Borrowers with low credit standing should be cautious when taking out auto loans

Historically, people with low credit had difficulty financing a new or used car. In recent years, auto lenders have made it far easier for people with subpar credit to get a loan, but there are some caveats to consider before signing on the dotted line.

People having trouble repaying auto loans

Consumer Reports notes auto loans in 2018 averaged approximately $31,000 for new cars and $20,000 for used cars. It turned out many people couldn’t pay back these loans. By year’s end in 2018, over 7 million American consumers fell behind their car loan payments by 90 days or more. This number was 1 million more than the previous highest number of defaults that occurred in 2010 at the wake of the U.S. financial crisis. While lenders have made it easier for people with “subprime” credit standing to buy a car, this doesn’t mean it turned out well for them.

Be cautious when taking out auto loans

If you’re looking to buy a new or used car with a loan, Consumer Reports warns to be cautious about buying a car, stressing it’s important to ensure you can actually make the payments.

Don’t base your decision on how much a lender says you can borrow because this can lead to financial disaster. Be sure to look beyond the monthly payment and calculate the total cost of the car, including the amount you’ll pay in interest. Nerd Wallet reports typical new car loan interest rates according to credit score.

  • 781-850 average 3.68%
  • 661-780 average 4.56%
  • 601-660 average 7.52%
  • 501-600 average 11.89%
  • 300-500 average 14.41%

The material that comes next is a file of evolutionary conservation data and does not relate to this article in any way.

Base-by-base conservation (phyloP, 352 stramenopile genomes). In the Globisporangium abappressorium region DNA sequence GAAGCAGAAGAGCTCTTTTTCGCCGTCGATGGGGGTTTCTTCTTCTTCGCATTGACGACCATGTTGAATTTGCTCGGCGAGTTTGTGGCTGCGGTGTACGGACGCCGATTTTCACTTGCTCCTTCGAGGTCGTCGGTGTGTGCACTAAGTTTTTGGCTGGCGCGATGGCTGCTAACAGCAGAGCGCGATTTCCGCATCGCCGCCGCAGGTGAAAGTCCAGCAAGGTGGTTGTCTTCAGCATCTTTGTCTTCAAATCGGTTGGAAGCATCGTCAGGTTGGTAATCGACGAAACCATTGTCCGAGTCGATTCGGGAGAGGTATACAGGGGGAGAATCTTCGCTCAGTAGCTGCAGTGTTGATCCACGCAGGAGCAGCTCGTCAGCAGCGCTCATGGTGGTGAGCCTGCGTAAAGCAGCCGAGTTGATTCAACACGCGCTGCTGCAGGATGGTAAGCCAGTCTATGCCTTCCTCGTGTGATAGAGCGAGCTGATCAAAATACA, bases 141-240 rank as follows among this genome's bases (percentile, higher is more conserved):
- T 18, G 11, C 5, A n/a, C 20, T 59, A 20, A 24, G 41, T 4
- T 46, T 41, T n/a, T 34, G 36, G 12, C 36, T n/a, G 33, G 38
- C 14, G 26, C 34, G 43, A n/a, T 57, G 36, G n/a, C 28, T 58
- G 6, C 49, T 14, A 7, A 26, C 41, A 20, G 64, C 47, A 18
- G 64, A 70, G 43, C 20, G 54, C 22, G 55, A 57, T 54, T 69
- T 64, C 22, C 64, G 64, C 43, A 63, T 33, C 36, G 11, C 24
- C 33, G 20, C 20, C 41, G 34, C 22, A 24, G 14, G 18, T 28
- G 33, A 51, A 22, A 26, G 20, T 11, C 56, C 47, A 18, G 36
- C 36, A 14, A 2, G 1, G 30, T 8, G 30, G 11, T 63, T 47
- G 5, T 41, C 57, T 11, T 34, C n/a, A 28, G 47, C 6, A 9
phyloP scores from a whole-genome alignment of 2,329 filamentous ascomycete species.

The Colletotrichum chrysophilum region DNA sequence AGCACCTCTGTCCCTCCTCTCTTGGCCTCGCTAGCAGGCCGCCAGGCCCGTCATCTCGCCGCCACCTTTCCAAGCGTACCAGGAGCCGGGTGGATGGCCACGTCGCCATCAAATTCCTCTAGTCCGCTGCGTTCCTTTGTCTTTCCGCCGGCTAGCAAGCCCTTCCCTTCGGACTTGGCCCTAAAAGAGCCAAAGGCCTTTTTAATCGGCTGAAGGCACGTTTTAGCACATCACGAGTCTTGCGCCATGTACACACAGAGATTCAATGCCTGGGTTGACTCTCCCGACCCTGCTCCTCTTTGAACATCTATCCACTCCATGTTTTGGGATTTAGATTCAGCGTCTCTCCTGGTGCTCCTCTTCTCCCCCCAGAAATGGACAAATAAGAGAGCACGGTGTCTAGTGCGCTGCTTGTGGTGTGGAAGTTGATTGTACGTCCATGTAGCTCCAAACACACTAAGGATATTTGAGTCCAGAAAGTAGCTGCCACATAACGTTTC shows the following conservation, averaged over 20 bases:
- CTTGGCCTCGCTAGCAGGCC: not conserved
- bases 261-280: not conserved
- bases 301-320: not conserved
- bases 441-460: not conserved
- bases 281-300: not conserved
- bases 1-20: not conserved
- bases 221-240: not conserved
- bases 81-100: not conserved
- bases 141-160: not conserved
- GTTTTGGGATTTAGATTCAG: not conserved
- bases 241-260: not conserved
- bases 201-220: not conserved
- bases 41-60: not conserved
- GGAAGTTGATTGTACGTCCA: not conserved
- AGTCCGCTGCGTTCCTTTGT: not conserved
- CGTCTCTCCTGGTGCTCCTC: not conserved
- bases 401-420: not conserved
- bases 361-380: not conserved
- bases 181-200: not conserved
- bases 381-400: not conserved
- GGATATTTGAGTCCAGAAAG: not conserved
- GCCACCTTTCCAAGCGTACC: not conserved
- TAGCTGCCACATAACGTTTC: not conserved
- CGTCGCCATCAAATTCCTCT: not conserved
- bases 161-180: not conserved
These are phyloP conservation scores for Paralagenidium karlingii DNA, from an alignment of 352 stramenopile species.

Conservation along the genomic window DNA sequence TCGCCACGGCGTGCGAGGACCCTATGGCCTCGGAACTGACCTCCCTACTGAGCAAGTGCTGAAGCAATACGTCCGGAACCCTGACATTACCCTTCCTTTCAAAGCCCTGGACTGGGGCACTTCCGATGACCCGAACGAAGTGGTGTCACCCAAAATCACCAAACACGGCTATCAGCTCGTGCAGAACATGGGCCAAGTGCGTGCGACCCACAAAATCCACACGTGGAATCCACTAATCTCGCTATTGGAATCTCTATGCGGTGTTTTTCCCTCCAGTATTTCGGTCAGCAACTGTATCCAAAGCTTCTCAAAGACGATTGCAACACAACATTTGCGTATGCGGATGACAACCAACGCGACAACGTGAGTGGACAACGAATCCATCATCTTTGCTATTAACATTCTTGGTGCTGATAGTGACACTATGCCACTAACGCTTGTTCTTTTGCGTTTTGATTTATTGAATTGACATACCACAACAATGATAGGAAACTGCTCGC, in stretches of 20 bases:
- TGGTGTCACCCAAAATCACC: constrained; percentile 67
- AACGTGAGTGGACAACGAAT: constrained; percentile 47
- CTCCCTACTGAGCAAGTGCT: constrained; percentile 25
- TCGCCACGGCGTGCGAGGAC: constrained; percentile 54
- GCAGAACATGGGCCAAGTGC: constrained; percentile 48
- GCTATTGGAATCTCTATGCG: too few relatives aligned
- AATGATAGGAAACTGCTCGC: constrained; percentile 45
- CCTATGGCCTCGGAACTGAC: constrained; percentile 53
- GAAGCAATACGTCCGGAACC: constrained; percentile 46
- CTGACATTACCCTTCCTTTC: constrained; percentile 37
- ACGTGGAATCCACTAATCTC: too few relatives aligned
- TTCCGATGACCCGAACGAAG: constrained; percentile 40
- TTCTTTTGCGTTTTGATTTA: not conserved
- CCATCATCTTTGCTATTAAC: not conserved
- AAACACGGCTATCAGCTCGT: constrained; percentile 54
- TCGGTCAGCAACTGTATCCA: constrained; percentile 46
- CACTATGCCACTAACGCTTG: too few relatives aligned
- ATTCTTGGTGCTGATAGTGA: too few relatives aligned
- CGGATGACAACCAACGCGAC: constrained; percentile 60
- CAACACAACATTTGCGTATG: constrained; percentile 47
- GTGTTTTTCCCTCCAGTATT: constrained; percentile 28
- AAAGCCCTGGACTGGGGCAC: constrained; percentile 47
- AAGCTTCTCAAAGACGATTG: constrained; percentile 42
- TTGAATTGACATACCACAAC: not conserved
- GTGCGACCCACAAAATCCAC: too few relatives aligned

If your credit score is on the low side, the first question to ask yourself as you shop for auto loans is do you need the car right now or can it wait? Before agreeing to any loan, you want to make sure you can still afford your other bills, including emergencies.

Tips for getting better loan terms

Paying down your bills, even for a few months, can make a huge difference in the type of interest rate you’ll qualify for. Here are some other steps you can take to help make your dream of buying a car a reality.

  • Check and monitor your credit score
  • Work to improve your credit score
  • Shop around to see what other lenders will offer
  • Get preapproved by other lenders before you visit a dealership (you’ll gain more leverage for better terms)
  • Save money for a larger down payment
  • Always read the fine print on any loan you’re considering

Also, be sure to compare the cost of a new vs. an old car. Older cars sold by dealers are usually inflated in price, come with higher interest rates, and offer less in terms of the warranty. A newer car might turn out to be the better deal.

If you’ve found yourself in a situation where your credit score has dropped, PRBC can help. Contact us today to learn more about our services and how we can help you gain a favorable status to be able to afford that new car.

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